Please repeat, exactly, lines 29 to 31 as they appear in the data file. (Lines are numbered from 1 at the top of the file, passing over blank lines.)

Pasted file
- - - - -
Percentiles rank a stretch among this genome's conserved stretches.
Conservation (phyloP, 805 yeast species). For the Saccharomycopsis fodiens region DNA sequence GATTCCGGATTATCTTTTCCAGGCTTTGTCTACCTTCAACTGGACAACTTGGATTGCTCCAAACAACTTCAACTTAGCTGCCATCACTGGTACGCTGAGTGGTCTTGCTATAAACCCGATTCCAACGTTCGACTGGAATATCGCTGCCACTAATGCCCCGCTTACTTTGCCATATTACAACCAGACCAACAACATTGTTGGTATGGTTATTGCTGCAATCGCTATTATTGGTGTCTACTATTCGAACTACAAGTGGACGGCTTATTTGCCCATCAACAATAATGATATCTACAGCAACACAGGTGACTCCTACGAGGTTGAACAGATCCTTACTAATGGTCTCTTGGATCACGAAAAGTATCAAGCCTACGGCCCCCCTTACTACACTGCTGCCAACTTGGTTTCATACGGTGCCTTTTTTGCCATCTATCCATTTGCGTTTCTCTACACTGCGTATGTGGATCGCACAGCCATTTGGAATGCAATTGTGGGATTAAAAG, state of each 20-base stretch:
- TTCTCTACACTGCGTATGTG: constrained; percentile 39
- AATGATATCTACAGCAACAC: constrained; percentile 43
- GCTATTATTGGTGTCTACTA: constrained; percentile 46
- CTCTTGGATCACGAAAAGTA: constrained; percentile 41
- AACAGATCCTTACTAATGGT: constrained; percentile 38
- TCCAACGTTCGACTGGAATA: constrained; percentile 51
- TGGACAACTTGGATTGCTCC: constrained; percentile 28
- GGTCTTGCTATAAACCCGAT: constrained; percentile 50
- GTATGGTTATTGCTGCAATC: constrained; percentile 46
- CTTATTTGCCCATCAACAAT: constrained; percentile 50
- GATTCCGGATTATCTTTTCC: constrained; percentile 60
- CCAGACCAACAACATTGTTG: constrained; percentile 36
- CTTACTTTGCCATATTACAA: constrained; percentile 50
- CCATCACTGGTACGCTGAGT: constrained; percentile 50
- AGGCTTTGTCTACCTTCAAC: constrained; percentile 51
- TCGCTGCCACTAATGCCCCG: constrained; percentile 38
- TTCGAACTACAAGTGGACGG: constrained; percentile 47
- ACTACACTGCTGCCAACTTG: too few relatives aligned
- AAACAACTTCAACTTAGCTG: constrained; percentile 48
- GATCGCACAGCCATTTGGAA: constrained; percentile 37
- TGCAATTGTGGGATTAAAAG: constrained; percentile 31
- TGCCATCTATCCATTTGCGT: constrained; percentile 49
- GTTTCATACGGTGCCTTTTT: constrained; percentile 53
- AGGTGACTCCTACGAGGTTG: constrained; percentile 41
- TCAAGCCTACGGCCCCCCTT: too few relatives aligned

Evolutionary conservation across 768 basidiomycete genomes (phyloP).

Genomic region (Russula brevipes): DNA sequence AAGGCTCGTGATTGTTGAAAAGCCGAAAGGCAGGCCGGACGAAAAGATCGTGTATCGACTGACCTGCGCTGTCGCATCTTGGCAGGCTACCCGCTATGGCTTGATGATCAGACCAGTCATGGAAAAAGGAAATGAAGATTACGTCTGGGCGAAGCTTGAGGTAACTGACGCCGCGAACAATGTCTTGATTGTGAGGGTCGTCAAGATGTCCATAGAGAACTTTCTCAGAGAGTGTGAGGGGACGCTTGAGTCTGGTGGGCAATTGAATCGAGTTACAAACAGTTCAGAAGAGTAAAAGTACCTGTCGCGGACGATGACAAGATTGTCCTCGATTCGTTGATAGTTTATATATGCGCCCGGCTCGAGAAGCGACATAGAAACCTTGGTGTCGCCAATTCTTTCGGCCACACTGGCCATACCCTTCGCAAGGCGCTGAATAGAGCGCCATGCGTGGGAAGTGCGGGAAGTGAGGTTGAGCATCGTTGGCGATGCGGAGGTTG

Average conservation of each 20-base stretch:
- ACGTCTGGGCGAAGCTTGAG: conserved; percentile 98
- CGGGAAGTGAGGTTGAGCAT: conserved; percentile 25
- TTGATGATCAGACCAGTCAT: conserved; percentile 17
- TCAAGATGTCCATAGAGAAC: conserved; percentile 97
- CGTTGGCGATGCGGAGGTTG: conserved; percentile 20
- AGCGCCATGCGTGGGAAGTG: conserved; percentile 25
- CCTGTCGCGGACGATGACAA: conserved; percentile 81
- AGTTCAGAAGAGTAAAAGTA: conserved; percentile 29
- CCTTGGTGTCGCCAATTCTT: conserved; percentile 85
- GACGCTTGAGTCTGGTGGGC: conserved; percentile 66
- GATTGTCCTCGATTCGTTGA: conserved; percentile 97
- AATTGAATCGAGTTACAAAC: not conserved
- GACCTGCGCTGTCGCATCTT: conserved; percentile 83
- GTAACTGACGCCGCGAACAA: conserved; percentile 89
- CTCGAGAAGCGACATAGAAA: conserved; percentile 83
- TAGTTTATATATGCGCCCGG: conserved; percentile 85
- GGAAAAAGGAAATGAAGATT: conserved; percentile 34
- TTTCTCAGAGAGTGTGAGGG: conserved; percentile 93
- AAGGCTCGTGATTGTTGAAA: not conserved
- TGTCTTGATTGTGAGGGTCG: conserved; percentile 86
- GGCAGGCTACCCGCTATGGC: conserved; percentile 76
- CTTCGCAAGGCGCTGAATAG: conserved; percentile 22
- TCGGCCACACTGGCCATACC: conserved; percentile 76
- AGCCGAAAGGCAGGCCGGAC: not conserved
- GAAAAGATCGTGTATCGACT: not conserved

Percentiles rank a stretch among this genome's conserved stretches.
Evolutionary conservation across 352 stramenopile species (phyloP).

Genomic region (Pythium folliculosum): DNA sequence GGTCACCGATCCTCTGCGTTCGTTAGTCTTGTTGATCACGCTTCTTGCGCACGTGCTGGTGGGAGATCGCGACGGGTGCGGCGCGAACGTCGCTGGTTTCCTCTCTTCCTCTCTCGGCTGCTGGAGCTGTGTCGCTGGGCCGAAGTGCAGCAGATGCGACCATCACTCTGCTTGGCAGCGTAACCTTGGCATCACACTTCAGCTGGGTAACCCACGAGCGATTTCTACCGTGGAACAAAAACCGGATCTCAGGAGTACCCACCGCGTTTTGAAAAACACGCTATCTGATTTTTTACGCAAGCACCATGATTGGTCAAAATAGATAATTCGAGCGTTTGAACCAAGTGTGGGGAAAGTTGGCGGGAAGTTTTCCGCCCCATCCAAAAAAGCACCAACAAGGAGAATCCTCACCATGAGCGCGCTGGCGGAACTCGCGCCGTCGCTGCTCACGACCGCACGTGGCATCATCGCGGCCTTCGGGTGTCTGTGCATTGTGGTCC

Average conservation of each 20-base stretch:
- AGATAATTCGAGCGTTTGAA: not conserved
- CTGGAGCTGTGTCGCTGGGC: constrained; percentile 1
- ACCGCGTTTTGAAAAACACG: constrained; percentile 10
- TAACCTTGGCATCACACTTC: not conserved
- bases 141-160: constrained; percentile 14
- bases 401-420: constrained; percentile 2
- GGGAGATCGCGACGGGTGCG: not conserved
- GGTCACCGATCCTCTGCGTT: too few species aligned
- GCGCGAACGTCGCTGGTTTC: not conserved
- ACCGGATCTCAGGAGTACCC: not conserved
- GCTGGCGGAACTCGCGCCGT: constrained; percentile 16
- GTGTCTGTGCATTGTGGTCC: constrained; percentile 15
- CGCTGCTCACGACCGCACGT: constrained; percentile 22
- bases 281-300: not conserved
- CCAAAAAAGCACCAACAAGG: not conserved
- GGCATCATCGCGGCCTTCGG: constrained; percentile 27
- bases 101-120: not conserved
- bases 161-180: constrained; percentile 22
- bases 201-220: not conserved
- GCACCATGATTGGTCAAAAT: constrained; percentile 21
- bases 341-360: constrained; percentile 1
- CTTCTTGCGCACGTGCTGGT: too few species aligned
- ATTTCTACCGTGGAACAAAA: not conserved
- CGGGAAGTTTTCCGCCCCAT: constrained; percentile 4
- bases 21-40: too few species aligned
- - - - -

Genomic region (Russula brevipes): DNA sequence AAGGCTCGTGATTGTTGAAAAGCCGAAAGGCAGGCCGGACGAAAAGATCGTGTATCGACTGACCTGCGCTGTCGCATCTTGGCAGGCTACCCGCTATGGCTTGATGATCAGACCAGTCATGGAAAAAGGAAATGAAGATTACGTCTGGGCGAAGCTTGAGGTAACTGACGCCGCGAACAATGTCTTGATTGTGAGGGTCGTCAAGATGTCCATAGAGAACTTTCTCAGAGAGTGTGAGGGGACGCTTGAGTCTGGTGGGCAATTGAATCGAGTTACAAACAGTTCAGAAGAGTAAAAGTACCTGTCGCGGACGATGACAAGATTGTCCTCGATTCGTTGATAGTTTATATATGCGCCCGGCTCGAGAAGCGACATAGAAACCTTGGTGTCGCCAATTCTTTCGGCCACACTGGCCATACCCTTCGCAAGGCGCTGAATAGAGCGCCATGCGTGGGAAGTGCGGGAAGTGAGGTTGAGCATCGTTGGCGATGCGGAGGTTG

Average conservation of each 20-base stretch:
- ACGTCTGGGCGAAGCTTGAG: conserved; percentile 98